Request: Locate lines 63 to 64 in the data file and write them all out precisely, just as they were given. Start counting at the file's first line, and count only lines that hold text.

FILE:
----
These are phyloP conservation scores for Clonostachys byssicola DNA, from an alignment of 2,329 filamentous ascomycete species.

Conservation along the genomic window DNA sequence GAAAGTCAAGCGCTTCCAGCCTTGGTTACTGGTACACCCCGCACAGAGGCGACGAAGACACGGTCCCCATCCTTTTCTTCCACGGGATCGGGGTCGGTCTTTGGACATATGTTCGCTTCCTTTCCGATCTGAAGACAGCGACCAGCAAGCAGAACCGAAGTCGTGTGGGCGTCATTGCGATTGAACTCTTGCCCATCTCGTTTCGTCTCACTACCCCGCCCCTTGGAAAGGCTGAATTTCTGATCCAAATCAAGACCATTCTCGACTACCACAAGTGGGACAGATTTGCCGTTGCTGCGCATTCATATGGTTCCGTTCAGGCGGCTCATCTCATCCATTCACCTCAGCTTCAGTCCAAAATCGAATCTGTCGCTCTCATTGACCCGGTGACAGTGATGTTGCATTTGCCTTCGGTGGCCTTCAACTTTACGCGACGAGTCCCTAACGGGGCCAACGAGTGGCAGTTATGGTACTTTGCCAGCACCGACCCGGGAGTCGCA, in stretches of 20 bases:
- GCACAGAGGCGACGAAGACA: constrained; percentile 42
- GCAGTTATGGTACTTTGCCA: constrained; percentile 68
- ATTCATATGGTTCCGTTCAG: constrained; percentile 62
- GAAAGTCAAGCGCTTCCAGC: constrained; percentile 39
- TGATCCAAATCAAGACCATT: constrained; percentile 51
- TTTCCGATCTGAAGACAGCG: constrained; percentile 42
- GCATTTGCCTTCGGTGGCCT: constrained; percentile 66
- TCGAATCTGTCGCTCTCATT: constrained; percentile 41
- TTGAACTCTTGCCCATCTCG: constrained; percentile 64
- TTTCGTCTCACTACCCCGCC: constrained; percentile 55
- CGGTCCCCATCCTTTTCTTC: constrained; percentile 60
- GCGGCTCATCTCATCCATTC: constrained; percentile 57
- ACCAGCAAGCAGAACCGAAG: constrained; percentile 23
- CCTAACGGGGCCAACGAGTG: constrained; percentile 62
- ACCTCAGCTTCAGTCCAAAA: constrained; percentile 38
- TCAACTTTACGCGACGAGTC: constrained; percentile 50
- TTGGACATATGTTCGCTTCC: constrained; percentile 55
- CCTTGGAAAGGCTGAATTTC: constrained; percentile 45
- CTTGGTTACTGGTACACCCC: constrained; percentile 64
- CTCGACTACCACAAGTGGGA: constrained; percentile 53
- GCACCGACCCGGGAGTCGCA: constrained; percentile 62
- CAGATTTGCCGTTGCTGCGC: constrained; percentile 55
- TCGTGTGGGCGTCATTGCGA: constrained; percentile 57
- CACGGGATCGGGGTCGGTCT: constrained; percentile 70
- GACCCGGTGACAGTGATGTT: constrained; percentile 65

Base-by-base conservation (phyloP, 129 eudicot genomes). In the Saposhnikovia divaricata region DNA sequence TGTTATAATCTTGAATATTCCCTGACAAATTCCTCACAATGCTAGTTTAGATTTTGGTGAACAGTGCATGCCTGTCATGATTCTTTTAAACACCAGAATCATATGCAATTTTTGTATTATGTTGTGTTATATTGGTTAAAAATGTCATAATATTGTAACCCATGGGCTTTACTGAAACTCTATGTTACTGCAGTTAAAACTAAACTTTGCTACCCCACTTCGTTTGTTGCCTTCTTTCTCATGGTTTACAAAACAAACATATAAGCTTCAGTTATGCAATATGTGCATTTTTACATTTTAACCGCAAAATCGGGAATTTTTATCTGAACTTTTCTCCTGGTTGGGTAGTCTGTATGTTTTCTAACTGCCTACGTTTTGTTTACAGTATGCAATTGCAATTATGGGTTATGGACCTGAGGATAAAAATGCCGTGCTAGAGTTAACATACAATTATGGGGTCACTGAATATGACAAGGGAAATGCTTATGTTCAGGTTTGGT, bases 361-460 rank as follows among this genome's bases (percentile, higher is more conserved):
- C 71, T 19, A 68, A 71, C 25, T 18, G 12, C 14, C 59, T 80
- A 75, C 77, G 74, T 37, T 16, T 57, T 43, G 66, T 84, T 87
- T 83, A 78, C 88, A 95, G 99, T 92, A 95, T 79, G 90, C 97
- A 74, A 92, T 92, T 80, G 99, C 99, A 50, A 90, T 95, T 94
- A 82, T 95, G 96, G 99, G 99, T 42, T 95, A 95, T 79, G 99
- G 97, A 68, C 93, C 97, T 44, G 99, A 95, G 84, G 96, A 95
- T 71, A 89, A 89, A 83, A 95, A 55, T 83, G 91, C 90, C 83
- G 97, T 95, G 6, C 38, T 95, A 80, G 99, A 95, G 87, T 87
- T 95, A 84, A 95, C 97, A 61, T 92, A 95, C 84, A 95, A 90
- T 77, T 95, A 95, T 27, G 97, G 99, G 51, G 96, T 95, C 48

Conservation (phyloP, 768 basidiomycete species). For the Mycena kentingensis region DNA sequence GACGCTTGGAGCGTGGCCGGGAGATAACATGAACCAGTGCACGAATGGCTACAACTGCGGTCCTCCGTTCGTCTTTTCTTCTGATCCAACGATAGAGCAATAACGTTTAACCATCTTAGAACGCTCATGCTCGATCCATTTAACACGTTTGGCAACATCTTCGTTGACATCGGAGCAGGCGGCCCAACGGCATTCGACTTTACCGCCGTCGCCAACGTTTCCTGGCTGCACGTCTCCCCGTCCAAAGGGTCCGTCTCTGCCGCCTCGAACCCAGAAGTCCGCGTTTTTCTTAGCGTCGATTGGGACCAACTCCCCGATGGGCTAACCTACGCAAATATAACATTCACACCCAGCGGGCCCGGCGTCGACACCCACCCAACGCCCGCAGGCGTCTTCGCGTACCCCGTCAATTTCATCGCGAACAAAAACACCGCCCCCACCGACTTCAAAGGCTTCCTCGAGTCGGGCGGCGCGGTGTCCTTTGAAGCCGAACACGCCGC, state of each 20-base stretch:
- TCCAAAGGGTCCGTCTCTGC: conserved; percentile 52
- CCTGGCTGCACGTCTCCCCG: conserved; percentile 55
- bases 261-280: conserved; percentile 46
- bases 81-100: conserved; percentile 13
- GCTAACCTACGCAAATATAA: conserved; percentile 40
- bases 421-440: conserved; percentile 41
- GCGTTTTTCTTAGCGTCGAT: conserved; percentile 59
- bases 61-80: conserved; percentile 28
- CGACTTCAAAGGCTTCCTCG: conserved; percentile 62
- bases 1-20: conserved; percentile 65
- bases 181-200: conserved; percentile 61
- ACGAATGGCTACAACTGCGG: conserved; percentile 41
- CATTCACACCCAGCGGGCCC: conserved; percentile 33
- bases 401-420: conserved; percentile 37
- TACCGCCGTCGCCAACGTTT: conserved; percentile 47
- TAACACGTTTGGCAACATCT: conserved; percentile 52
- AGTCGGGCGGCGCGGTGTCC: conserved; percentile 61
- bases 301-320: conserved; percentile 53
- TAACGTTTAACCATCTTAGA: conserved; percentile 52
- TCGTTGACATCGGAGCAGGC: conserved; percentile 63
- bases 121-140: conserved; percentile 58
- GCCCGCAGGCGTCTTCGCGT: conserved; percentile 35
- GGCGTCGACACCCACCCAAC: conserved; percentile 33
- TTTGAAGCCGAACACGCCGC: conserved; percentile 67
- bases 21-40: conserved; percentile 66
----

- TTTGAAGCCGAACACGCCGC: conserved; percentile 67
- bases 21-40: conserved; percentile 66